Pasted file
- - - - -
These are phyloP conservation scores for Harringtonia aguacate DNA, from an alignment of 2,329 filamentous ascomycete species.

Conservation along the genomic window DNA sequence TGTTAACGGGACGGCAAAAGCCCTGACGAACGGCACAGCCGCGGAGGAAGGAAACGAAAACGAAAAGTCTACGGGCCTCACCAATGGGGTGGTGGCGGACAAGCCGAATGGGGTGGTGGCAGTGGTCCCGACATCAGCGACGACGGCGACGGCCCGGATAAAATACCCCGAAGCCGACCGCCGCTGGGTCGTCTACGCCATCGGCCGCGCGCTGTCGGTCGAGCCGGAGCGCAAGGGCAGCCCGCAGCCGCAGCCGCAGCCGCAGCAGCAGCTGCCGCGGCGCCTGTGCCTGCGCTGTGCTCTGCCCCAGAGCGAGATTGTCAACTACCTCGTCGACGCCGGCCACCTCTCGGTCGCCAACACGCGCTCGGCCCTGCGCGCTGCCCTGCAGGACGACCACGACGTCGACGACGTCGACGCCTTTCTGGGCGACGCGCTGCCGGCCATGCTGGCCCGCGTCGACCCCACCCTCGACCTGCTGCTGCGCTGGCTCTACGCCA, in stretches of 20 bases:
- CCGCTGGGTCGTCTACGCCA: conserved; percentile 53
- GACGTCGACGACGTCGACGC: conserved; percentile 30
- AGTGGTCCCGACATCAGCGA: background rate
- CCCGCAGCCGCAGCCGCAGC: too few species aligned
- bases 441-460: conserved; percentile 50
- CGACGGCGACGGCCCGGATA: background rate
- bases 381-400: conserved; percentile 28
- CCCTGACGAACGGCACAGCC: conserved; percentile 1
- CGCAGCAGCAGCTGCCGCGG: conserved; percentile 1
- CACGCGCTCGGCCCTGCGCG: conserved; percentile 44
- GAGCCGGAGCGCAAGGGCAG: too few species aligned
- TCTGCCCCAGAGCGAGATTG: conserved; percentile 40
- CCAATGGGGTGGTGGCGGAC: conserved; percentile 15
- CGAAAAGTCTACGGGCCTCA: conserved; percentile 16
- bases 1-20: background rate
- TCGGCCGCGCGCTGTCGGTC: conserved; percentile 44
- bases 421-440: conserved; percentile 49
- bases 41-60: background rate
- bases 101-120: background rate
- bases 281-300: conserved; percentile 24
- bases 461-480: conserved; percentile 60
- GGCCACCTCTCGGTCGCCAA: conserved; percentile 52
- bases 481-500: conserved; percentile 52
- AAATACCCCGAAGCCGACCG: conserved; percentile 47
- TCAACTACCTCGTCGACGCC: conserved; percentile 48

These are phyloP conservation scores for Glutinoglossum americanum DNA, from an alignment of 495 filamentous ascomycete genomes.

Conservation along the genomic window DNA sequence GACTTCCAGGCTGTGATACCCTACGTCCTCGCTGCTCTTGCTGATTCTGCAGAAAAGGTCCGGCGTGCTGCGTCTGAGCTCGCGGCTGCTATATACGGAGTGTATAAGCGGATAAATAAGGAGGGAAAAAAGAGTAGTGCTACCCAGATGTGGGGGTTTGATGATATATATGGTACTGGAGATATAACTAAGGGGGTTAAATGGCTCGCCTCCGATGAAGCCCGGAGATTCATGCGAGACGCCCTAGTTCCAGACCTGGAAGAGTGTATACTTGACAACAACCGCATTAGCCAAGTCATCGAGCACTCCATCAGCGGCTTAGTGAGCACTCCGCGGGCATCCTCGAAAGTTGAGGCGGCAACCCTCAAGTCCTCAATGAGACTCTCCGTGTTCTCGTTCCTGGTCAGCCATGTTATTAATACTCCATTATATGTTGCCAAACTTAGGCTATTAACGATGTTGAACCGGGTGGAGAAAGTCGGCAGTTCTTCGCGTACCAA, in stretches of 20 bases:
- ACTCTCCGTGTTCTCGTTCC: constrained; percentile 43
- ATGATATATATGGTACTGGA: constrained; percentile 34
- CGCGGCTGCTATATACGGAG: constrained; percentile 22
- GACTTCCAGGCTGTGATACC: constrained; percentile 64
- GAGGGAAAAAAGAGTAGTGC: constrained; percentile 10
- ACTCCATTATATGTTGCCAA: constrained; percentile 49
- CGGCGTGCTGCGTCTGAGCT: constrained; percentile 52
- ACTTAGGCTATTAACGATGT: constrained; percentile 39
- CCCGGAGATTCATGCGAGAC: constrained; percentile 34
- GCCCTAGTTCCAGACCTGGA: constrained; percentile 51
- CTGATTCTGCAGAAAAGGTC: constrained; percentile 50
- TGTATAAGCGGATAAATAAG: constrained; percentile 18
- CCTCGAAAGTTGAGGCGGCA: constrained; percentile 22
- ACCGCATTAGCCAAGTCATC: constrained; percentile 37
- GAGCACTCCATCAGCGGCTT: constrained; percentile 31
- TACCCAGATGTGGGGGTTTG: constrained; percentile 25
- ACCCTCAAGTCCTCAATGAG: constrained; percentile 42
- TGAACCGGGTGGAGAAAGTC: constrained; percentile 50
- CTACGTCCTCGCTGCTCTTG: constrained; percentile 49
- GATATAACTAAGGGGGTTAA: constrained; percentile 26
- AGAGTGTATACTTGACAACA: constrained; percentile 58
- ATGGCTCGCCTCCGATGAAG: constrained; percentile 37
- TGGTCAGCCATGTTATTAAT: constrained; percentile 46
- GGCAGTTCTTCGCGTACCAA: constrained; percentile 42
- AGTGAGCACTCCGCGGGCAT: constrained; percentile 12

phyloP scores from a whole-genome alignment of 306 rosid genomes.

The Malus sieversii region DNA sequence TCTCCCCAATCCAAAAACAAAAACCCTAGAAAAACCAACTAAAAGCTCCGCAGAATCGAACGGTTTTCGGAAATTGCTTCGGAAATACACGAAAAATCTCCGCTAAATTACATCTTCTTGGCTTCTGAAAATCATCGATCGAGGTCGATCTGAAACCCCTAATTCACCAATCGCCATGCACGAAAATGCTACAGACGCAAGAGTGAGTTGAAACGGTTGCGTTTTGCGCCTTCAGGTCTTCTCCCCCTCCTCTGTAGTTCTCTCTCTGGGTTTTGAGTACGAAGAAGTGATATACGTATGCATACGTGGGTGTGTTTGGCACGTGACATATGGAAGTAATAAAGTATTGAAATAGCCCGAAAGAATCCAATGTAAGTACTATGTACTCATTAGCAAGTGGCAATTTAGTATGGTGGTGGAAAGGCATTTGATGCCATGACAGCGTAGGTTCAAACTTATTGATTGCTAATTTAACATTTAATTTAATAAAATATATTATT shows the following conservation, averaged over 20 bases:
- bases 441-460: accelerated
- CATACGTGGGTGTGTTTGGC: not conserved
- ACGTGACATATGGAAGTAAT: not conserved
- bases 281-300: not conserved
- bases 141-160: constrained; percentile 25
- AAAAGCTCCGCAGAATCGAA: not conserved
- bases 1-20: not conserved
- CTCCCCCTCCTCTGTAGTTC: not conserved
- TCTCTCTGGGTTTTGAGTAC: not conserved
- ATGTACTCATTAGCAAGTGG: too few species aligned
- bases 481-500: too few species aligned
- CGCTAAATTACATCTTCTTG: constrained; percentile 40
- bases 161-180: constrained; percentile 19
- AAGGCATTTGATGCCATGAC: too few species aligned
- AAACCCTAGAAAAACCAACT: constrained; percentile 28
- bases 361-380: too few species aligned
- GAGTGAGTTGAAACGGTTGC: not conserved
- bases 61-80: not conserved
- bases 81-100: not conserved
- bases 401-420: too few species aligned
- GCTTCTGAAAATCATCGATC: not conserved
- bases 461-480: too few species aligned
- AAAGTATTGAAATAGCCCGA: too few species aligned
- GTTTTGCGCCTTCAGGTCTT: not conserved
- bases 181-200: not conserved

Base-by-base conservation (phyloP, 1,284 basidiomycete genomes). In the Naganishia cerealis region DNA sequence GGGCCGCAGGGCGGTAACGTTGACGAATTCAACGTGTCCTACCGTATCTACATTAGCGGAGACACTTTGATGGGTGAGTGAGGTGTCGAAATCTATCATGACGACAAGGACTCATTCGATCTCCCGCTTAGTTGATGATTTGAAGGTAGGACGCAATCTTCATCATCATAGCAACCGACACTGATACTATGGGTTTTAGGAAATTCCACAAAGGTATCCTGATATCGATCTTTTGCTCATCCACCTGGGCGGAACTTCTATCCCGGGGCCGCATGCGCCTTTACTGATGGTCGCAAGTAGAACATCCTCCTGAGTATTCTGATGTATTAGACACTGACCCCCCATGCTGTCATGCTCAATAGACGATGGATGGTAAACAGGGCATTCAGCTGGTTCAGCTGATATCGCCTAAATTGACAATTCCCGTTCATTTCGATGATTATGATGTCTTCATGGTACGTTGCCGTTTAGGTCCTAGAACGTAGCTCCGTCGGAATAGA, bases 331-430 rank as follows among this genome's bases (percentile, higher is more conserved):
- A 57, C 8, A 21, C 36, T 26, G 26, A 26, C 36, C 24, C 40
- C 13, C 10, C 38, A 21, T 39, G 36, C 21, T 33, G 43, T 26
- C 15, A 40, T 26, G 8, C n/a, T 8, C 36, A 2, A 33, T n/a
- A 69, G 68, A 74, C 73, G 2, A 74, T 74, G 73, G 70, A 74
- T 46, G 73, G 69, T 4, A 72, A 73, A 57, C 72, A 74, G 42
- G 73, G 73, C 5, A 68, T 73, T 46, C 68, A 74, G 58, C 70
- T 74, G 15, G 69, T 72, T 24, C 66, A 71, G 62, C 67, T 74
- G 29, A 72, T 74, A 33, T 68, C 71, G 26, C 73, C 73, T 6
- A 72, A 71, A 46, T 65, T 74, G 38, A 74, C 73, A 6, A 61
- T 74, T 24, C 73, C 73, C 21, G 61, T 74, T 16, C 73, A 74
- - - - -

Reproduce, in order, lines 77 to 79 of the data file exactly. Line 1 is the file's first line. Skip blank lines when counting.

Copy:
- GCTTCTGAAAATCATCGATC: not conserved
- bases 461-480: too few species aligned
- AAAGTATTGAAATAGCCCGA: too few species aligned